It appears the grease from the bearing on the "wire end" has pushed out and has hardened. The "fan end" bearing has some surface rust on the face and a red sheen around the sides. Not sure what that's from. I also read that in motors that have been sitting idle for long periods, the oil and base material in the bearings will separate. So it's definitely a good idea to change these bearings. I'm a little concerned about some cracking in the motor wires but it appears to be in the 'clear coat' as opposed to the rubber insulation.

[ATTACH]10960[/ATTACH]

[ATTACH]10961[/ATTACH]

[ATTACH]10962[/ATTACH]

[ATTACH]10963[/ATTACH]

[ATTACH]10964[/ATTACH]
Attachments
IMG01319-20101119-2238.jpg
IMG01319-20101119-2238.jpg (132.47 KiB) Viewed 4384 times
IMG01324-20101119-2243.jpg
IMG01324-20101119-2243.jpg (183.65 KiB) Viewed 4382 times
IMG01336-20101119-2303.jpg
IMG01336-20101119-2303.jpg (121.52 KiB) Viewed 4379 times
IMG01322-20101119-2242.jpg
IMG01322-20101119-2242.jpg (129.24 KiB) Viewed 4402 times
IMG01328-20101119-2247.jpg
IMG01328-20101119-2247.jpg (127.91 KiB) Viewed 4381 times
Dalton
Fort Worth, Texas
1962 MK 5 #373733 Goldie
User avatar
ddvann79
Gold Member
Posts: 403
Joined: Wed Oct 20, 2010 10:34 am
Location: Fort Worth, Texas

Trunnion Stud

Post by ddvann79 »

I was able to remove the stud. No, I'm still here - I was referring to the trunnion. [rim shot]

Thanks, Mike. You cleared that up perfectly. The nut and collar are two separate pieces but the collar is threaded. I used a rag and channel locks to screw it further onto the stud and then filed off the buggered threads as you said. I then backed it off with the rag and channel locks but still ended up marring the lip. Nothing a little filing didn't fix.

The stud is also screwed into the tie bar casting so I used an open end wrench and just backed it out. Then I used a micro file set to smooth out the big "punch deformations" (#3) inside the collar threads and on the stud. I then used a tap and die to clean up the threads on both components. The collar spins very freely now. I see why SS went to the snap ring set up they use now. There is enough space between the collar and the nut that I think I'll use a thin nut outside the collar and tighten the two of them together to keep the collar from vibrating loose instead of punching new indents. I don't know if that will interfere with the travel of the handle.

[ATTACH]10965[/ATTACH]

[ATTACH]10966[/ATTACH]

[ATTACH]10967[/ATTACH]

[ATTACH]10968[/ATTACH]

[ATTACH]10969[/ATTACH]

I'm now in the process of filing down dents, dings, and deformities in the trunnion gauge.
Attachments
IMG01284-20101119-2124.jpg
IMG01284-20101119-2124.jpg (132.19 KiB) Viewed 4354 times
IMG01306-20101119-2212.jpg
IMG01306-20101119-2212.jpg (159.58 KiB) Viewed 4352 times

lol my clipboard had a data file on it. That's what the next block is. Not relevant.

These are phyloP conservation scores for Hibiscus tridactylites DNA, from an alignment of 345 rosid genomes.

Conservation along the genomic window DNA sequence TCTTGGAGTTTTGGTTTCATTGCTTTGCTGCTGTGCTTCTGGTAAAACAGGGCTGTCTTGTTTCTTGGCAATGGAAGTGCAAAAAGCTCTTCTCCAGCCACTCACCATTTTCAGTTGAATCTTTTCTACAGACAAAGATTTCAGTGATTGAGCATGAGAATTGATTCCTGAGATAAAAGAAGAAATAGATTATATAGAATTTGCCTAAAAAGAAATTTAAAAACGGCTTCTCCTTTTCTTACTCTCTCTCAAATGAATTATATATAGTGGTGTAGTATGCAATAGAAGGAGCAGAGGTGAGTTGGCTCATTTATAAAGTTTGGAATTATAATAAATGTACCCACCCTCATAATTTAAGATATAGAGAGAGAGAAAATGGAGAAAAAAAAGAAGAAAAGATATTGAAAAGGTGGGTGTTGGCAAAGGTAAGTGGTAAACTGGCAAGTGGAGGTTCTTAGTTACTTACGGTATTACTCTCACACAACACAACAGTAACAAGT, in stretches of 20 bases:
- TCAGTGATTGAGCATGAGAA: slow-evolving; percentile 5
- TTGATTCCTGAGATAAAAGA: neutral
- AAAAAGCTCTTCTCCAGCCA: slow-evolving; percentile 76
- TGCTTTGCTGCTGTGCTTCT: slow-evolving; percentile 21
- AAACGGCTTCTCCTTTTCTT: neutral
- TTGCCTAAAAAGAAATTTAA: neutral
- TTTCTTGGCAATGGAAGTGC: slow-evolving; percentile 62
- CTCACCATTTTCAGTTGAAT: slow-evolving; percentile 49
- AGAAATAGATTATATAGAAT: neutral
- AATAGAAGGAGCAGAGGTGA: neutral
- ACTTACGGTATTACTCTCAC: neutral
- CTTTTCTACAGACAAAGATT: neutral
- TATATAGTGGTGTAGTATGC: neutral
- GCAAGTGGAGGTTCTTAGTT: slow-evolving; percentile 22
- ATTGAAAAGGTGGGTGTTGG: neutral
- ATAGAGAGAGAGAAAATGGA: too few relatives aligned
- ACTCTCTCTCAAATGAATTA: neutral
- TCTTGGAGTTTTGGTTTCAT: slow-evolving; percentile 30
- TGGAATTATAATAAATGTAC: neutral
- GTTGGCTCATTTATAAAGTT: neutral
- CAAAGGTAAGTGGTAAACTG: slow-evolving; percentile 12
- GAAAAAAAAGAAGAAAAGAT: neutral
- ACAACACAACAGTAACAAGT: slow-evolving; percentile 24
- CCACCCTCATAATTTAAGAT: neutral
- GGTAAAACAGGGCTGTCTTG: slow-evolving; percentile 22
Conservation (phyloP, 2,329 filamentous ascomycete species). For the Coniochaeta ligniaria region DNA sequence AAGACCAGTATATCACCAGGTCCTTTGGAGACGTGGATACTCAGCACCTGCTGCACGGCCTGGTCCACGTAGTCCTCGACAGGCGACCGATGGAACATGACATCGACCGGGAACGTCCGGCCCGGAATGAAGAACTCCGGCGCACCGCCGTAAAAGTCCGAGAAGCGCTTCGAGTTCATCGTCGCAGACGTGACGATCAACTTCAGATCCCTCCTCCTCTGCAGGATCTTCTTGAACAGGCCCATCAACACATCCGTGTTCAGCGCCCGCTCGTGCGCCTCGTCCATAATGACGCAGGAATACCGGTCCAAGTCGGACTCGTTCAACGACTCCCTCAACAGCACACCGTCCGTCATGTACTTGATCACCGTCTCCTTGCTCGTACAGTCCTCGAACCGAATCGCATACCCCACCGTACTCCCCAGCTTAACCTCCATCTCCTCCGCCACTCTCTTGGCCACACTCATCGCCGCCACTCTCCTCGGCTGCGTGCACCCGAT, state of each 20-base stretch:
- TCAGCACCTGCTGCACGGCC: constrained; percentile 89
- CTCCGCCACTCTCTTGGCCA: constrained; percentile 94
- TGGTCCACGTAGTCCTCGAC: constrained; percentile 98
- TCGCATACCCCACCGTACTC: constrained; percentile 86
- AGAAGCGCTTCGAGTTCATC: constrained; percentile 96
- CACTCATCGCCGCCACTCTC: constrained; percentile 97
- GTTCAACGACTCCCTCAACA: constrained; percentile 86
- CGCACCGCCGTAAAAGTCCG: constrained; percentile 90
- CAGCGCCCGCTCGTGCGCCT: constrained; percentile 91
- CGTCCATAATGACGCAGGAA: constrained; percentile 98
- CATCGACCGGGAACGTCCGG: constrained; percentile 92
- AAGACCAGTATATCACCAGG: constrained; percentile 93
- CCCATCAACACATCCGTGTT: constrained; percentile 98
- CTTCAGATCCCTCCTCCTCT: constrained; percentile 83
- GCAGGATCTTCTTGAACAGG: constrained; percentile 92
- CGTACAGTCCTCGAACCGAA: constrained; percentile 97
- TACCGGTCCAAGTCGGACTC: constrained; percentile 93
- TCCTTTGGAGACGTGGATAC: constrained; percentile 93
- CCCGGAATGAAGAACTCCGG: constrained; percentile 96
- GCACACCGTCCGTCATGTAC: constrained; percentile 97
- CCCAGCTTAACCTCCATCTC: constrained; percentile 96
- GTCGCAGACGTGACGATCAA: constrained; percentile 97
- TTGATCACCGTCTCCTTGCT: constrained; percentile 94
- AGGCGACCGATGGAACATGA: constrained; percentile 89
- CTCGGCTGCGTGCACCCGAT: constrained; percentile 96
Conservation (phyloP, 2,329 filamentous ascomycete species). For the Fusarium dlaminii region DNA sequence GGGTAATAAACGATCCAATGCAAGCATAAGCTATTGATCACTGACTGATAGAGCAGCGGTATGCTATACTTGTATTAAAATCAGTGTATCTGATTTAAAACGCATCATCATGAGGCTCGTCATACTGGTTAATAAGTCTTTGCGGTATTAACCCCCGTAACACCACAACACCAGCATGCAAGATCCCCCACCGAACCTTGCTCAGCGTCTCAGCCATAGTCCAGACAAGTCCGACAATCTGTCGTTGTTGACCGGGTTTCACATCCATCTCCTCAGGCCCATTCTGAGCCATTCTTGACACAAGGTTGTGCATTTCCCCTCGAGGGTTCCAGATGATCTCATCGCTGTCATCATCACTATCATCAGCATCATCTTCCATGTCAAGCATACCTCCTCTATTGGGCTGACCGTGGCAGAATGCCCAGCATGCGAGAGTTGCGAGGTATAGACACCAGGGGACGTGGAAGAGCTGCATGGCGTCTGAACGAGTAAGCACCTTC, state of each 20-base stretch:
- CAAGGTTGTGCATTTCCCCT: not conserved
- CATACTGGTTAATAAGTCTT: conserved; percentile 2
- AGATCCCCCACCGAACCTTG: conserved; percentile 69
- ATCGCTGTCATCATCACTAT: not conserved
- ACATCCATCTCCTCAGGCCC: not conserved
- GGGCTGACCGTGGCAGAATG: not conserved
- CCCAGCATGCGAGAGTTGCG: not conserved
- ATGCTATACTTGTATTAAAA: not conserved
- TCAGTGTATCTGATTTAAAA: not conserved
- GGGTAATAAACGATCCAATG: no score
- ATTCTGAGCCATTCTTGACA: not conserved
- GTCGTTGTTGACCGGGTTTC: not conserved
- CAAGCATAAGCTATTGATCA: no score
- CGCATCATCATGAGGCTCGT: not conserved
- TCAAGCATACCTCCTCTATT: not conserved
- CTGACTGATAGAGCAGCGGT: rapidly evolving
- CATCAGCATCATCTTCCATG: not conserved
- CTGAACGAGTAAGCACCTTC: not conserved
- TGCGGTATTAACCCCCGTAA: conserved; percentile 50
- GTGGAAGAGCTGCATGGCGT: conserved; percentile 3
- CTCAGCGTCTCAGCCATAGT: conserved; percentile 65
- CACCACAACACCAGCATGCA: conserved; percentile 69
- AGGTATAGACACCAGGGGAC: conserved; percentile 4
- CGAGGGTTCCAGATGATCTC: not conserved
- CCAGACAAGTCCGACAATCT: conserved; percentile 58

IMG01308-20101119-2220.jpg
IMG01308-20101119-2220.jpg (153.88 KiB) Viewed 4351 times
IMG01309-20101119-2225.jpg
IMG01309-20101119-2225.jpg (182.18 KiB) Viewed 4351 times
IMG01314-20101119-2229.jpg
IMG01314-20101119-2229.jpg (135.78 KiB) Viewed 4350 times
Dalton
Fort Worth, Texas
1962 MK 5 #373733 Goldie
User avatar
johnmccrossen
Gold Member
Posts: 173
Joined: Wed Feb 21, 2007 8:09 pm
Location: Washington

Post by johnmccrossen »

ddvan79, Thanks for showing the answer to my question about how the stud is held in the casting. Good luck with the rest of your restoration.
John McCrossen
John McCrossen
Everett, Wa.
1954 Mk 5 SN 269454, 1955 Mk 5 SN 316013, 1960 Mk 5 SN 360792, 1962 Mk 5 SN 380102, Magna band saw, (2) jointers, (1) belt sander, (1) air compressor, (1) jig saw, (1) strip sander, (1) 20" scroll saw, DC 3300 dust collector, Sawsmith RAS, Craftsman table saw, 13" DeWalt planer, Triton 3 1/4 HP plunge router & table
User avatar
ddvann79
Gold Member
Posts: 403
Joined: Wed Oct 20, 2010 10:34 am
Location: Fort Worth, Texas

Post by ddvann79 »

johnmccrossen wrote:ddvan79, Thanks for showing the answer to my question about how the stud is held in the casting. Good luck with the rest of your restoration.
John McCrossen
No problem. Glad to sacrifice my machine for science. :D

Please, call me Dalton (although some 'call me Ishmael').
Dalton
Fort Worth, Texas
1962 MK 5 #373733 Goldie
User avatar
mickyd
Platinum Member
Posts: 2989
Joined: Mon Feb 09, 2009 1:18 pm
Location: San Diego, CA
Contact:

Post by mickyd »

ddvann79 wrote:I was able to remove the stud.........

There is enough space between the collar and the nut that I think I'll use a thin nut outside the collar and tighten the two of them together to keep the collar from vibrating loose instead of punching new indents. .....
Not sure the thin nut approach will allow enough room for the handle to work propoerly but if it does, great idea. If not, don't fret about the indent you'll revert too. Next time the best will have to be taken apart will be 2060 when your great-great grandson has to retore it again. :D
Mike
Sunny San Diego
Post Reply